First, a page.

The International Paralympic Committee (IPC) has announced that Professor Vicky Tolfrey-Goosey has received the 2017 IPC Paralympic Scientific Award, which will be presented at September’s VISTA Conference in Toronto, Canada. She will deliver a keynote address at the scientific conference, which will take place from 20-23 September.
For nearly two decades, the Loughborough University professor has sought ways to apply sports science to Para athletes who have been training for the international stage. For example, at the Beijing 2008 Paralympic Games, Tolfrey-Goosey led a team of sports scientists and healthcare experts, the Beijing Acclimatisation Group, to ensure athletes were prepared.
“Considering the calibre of person that falls into this category, I am truly honoured to be following the in the footsteps of Professors Lucas van der Woude, Rory Cooper and Gudrun Doll-Tepper, who have inspired me in many ways. It is a magnificent achievement and I am privileged to be the recipient of this award in 2017,” Tolfrey-Goosey said.
Tolfrey-Goosey’s keynote speech is titled “Pushing from Atlanta to Rio: Reflections of my Practitioner and Research Journey.”
She will reflect on her professional activities since attending Atlanta 1996, and will highlight how key individuals have supported the development of her research portfolio since then.
“The academic record of Professor Tolfrey-Goosey covers a wide range of disciplines that all contribute to optimising Para athlete performances,” said IPC Medical and Scientific Director Dr. Peter Van de Vliet. “Her answers to very concrete demands of athletes in different sports are appreciated by both athletes and their support staff, and are widely recognised by the academic community. I want to congratulate Vicky on the award, which serves as both a recognition and an incentive for further work in an ever-growing scientific domain, in partnership with the IPC.”
Tolfrey-Goosey was a member of the IPC Medical & Scientific Committee from 2005-2010, and currently acts as a sport science consultant for both the Great Britain Wheelchair Rugby Association and Para triathlon, overseeing the delivery of a support programme that led to Rio 2016.
She credits her accomplishments to her team at the Peter Harrison Centre for Disability Sport at Loughborough University.
“Most importantly our work is not just undertaken in isolation and we collaborate with the coaches and athletes themselves to understand their needs and what may impact their performance,” she said. “It is very important that a coach-driven and athlete-centred approach is adopted and this has been made possible by my close working relationship with both the English Institute of Sport and the British Paralympic Association.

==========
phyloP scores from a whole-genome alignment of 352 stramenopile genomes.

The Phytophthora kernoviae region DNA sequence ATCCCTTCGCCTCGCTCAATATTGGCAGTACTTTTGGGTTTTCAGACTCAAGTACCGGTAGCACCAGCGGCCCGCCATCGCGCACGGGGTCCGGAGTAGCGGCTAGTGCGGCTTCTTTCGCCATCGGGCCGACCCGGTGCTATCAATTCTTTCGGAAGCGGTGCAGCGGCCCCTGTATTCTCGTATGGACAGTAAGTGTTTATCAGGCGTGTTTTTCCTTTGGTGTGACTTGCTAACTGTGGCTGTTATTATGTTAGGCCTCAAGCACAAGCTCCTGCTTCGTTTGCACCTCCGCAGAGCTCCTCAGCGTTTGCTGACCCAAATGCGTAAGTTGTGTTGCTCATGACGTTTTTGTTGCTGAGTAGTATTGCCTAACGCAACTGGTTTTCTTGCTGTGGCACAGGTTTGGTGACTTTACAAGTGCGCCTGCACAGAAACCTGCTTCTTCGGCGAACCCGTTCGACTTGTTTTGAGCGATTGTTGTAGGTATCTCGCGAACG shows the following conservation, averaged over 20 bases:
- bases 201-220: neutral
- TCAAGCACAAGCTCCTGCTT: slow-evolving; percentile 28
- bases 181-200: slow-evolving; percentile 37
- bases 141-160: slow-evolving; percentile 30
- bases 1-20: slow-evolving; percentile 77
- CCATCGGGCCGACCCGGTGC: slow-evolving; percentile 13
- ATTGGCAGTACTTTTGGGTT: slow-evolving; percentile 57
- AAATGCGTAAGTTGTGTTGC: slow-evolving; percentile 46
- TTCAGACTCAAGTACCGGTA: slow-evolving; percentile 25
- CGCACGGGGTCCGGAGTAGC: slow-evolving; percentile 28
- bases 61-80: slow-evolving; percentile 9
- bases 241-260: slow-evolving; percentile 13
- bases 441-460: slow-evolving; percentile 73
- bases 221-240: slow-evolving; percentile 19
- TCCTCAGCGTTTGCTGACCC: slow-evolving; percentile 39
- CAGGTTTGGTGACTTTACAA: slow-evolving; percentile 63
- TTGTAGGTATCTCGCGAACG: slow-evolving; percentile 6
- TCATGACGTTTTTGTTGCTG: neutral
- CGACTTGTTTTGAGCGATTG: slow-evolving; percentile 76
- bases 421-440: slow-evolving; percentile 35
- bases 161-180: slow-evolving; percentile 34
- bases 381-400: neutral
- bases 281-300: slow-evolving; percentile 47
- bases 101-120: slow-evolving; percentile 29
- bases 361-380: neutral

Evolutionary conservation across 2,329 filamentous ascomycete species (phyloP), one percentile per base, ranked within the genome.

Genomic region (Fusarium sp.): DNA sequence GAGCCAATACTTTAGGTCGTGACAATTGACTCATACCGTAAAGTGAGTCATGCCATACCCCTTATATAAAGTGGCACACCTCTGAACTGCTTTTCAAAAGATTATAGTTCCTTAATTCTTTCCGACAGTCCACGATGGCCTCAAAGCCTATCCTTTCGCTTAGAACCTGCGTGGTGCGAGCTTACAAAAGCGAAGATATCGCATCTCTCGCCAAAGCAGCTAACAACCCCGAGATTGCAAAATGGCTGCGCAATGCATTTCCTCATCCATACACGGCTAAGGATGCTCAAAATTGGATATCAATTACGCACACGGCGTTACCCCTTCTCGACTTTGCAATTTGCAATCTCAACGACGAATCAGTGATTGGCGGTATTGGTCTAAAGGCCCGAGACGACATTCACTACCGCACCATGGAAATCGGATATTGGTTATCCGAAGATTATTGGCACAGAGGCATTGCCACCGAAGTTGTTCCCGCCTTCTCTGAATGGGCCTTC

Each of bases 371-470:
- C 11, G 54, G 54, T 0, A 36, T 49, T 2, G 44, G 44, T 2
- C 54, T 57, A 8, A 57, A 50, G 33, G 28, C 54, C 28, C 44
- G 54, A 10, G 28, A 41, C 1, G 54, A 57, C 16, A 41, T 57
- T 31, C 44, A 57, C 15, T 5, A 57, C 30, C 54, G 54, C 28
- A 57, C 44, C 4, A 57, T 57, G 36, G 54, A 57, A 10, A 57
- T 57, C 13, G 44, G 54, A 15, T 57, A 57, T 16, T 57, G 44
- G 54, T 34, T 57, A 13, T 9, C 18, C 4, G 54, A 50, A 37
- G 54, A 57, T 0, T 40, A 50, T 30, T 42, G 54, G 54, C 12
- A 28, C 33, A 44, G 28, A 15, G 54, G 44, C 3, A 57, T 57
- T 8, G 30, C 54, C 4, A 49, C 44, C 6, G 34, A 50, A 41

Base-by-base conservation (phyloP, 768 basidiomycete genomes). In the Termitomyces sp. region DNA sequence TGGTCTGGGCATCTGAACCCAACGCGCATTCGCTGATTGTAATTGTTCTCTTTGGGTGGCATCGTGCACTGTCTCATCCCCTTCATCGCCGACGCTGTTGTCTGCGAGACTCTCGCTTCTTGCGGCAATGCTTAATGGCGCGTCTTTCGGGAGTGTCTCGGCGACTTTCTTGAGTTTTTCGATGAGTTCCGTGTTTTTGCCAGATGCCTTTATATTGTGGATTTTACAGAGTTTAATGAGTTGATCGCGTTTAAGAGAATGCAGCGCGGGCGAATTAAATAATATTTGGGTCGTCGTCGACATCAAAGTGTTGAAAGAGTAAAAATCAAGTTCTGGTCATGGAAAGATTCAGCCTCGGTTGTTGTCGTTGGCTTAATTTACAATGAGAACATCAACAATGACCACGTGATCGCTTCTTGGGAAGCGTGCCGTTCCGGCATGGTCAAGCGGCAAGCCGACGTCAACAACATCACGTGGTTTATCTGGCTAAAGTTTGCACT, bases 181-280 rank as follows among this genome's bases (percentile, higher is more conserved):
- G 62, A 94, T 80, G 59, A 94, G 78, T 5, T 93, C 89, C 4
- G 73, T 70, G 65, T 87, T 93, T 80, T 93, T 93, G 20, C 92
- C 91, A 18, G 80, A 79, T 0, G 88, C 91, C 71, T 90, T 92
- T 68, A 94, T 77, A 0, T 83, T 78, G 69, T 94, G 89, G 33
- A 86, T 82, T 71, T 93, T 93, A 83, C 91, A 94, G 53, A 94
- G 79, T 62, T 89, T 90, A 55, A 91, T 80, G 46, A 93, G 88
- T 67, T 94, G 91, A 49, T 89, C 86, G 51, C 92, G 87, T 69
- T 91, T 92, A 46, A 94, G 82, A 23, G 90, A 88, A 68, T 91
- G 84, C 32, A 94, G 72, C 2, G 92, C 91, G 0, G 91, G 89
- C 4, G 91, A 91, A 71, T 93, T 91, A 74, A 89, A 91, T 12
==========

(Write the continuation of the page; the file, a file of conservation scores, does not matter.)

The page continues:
“I am also fortunate that I have experience attending the Paralympic Games as a Sports Practitioner and this definitely has deepened my understanding of the sporting environment.”
First presented in 2005, the biennial award recognises the work of one academic researcher for their contribution to research in the field of sports for persons with an impairment. The award acknowledges and rewards the work of researchers and serves to promote and encourage further study and enhance the quality of work in this area. IPC members, IPC Governing Board members, Sport Technical Committees, IPC Standing Committees and Councils submit nominations. The IPC can also accept additional candidates outside of nominations received from its membership, and therefore may call for nominations from the wider academic, scientific community.
VISTA was first held in 1993 and aims to provide a forum for exchange on current information, research and expertise related to Paralympic sport and the Paralympic Movement.
Organised through a partnership between the International Paralympic Committee, the Canadian Paralympic Committee and the Canadian Sport Institute Ontario, the theme of the event is “Opportunities and Challenges in Paralympic Sport Science and Sport Medicine Support.”
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